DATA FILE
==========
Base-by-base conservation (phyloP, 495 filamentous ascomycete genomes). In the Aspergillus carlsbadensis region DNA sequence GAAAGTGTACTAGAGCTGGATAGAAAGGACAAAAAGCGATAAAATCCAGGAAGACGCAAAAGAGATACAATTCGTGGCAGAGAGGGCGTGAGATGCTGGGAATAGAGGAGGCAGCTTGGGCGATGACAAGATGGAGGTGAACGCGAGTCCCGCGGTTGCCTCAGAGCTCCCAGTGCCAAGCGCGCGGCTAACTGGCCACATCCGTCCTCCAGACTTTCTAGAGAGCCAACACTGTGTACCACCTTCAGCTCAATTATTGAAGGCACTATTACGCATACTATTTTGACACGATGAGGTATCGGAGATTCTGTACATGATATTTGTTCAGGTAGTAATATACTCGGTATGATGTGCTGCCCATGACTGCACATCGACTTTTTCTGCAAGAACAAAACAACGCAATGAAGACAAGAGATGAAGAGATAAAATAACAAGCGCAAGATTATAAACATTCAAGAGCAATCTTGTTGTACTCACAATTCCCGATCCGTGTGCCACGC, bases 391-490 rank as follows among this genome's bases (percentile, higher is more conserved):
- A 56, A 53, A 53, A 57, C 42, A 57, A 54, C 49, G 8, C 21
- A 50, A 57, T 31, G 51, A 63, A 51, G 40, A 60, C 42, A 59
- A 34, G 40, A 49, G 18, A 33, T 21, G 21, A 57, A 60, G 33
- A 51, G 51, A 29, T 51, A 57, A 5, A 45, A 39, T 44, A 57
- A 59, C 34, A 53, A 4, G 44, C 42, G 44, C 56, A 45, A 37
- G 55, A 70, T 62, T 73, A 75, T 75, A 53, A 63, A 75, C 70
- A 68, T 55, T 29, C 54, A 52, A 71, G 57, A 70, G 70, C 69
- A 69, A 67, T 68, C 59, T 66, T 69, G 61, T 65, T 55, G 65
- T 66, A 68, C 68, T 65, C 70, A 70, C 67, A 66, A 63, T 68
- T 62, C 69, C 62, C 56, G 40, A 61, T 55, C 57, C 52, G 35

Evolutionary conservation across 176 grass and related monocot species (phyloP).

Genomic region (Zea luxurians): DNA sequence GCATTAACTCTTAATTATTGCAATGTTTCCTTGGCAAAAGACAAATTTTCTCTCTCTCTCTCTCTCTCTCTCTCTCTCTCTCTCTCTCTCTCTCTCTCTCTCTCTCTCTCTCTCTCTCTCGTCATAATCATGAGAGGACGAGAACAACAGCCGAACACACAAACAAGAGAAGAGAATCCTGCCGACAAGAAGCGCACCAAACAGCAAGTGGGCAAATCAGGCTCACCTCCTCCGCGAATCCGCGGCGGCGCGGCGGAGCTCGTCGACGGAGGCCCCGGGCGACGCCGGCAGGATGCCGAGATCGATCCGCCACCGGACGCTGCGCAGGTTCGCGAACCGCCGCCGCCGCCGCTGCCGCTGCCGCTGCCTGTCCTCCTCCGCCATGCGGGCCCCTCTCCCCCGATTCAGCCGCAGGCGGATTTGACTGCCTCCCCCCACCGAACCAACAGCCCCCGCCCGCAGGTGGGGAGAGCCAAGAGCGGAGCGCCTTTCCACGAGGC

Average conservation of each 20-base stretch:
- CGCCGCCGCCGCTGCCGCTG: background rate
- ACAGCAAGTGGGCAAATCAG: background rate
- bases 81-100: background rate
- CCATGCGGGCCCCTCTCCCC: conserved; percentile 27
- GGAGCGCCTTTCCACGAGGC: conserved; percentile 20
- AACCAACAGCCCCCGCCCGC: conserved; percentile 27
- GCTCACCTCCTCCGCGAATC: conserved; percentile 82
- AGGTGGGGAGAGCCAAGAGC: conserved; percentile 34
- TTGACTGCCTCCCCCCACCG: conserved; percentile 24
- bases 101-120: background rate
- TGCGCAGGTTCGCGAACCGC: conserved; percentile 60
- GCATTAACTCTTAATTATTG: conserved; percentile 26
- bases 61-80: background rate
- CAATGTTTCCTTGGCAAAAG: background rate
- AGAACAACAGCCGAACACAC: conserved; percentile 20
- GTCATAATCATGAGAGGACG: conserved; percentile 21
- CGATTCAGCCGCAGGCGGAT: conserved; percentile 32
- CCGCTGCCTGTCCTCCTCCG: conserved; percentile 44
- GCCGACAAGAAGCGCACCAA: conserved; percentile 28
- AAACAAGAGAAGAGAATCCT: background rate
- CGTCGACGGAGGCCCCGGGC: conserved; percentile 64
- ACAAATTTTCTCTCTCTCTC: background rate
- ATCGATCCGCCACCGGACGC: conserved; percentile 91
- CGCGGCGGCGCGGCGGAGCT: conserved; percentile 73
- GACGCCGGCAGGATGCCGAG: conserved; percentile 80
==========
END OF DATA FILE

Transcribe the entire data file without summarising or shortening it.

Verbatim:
Base-by-base conservation (phyloP, 495 filamentous ascomycete genomes). In the Aspergillus carlsbadensis region DNA sequence GAAAGTGTACTAGAGCTGGATAGAAAGGACAAAAAGCGATAAAATCCAGGAAGACGCAAAAGAGATACAATTCGTGGCAGAGAGGGCGTGAGATGCTGGGAATAGAGGAGGCAGCTTGGGCGATGACAAGATGGAGGTGAACGCGAGTCCCGCGGTTGCCTCAGAGCTCCCAGTGCCAAGCGCGCGGCTAACTGGCCACATCCGTCCTCCAGACTTTCTAGAGAGCCAACACTGTGTACCACCTTCAGCTCAATTATTGAAGGCACTATTACGCATACTATTTTGACACGATGAGGTATCGGAGATTCTGTACATGATATTTGTTCAGGTAGTAATATACTCGGTATGATGTGCTGCCCATGACTGCACATCGACTTTTTCTGCAAGAACAAAACAACGCAATGAAGACAAGAGATGAAGAGATAAAATAACAAGCGCAAGATTATAAACATTCAAGAGCAATCTTGTTGTACTCACAATTCCCGATCCGTGTGCCACGC, bases 391-490 rank as follows among this genome's bases (percentile, higher is more conserved):
- A 56, A 53, A 53, A 57, C 42, A 57, A 54, C 49, G 8, C 21
- A 50, A 57, T 31, G 51, A 63, A 51, G 40, A 60, C 42, A 59
- A 34, G 40, A 49, G 18, A 33, T 21, G 21, A 57, A 60, G 33
- A 51, G 51, A 29, T 51, A 57, A 5, A 45, A 39, T 44, A 57
- A 59, C 34, A 53, A 4, G 44, C 42, G 44, C 56, A 45, A 37
- G 55, A 70, T 62, T 73, A 75, T 75, A 53, A 63, A 75, C 70
- A 68, T 55, T 29, C 54, A 52, A 71, G 57, A 70, G 70, C 69
- A 69, A 67, T 68, C 59, T 66, T 69, G 61, T 65, T 55, G 65
- T 66, A 68, C 68, T 65, C 70, A 70, C 67, A 66, A 63, T 68
- T 62, C 69, C 62, C 56, G 40, A 61, T 55, C 57, C 52, G 35

Evolutionary conservation across 176 grass and related monocot species (phyloP).

Genomic region (Zea luxurians): DNA sequence GCATTAACTCTTAATTATTGCAATGTTTCCTTGGCAAAAGACAAATTTTCTCTCTCTCTCTCTCTCTCTCTCTCTCTCTCTCTCTCTCTCTCTCTCTCTCTCTCTCTCTCTCTCTCTCTCGTCATAATCATGAGAGGACGAGAACAACAGCCGAACACACAAACAAGAGAAGAGAATCCTGCCGACAAGAAGCGCACCAAACAGCAAGTGGGCAAATCAGGCTCACCTCCTCCGCGAATCCGCGGCGGCGCGGCGGAGCTCGTCGACGGAGGCCCCGGGCGACGCCGGCAGGATGCCGAGATCGATCCGCCACCGGACGCTGCGCAGGTTCGCGAACCGCCGCCGCCGCCGCTGCCGCTGCCGCTGCCTGTCCTCCTCCGCCATGCGGGCCCCTCTCCCCCGATTCAGCCGCAGGCGGATTTGACTGCCTCCCCCCACCGAACCAACAGCCCCCGCCCGCAGGTGGGGAGAGCCAAGAGCGGAGCGCCTTTCCACGAGGC

Average conservation of each 20-base stretch:
- CGCCGCCGCCGCTGCCGCTG: background rate
- ACAGCAAGTGGGCAAATCAG: background rate
- bases 81-100: background rate
- CCATGCGGGCCCCTCTCCCC: conserved; percentile 27
- GGAGCGCCTTTCCACGAGGC: conserved; percentile 20
- AACCAACAGCCCCCGCCCGC: conserved; percentile 27
- GCTCACCTCCTCCGCGAATC: conserved; percentile 82
- AGGTGGGGAGAGCCAAGAGC: conserved; percentile 34
- TTGACTGCCTCCCCCCACCG: conserved; percentile 24
- bases 101-120: background rate
- TGCGCAGGTTCGCGAACCGC: conserved; percentile 60
- GCATTAACTCTTAATTATTG: conserved; percentile 26
- bases 61-80: background rate
- CAATGTTTCCTTGGCAAAAG: background rate
- AGAACAACAGCCGAACACAC: conserved; percentile 20
- GTCATAATCATGAGAGGACG: conserved; percentile 21
- CGATTCAGCCGCAGGCGGAT: conserved; percentile 32
- CCGCTGCCTGTCCTCCTCCG: conserved; percentile 44
- GCCGACAAGAAGCGCACCAA: conserved; percentile 28
- AAACAAGAGAAGAGAATCCT: background rate
- CGTCGACGGAGGCCCCGGGC: conserved; percentile 64
- ACAAATTTTCTCTCTCTCTC: background rate
- ATCGATCCGCCACCGGACGC: conserved; percentile 91
- CGCGGCGGCGCGGCGGAGCT: conserved; percentile 73
- GACGCCGGCAGGATGCCGAG: conserved; percentile 80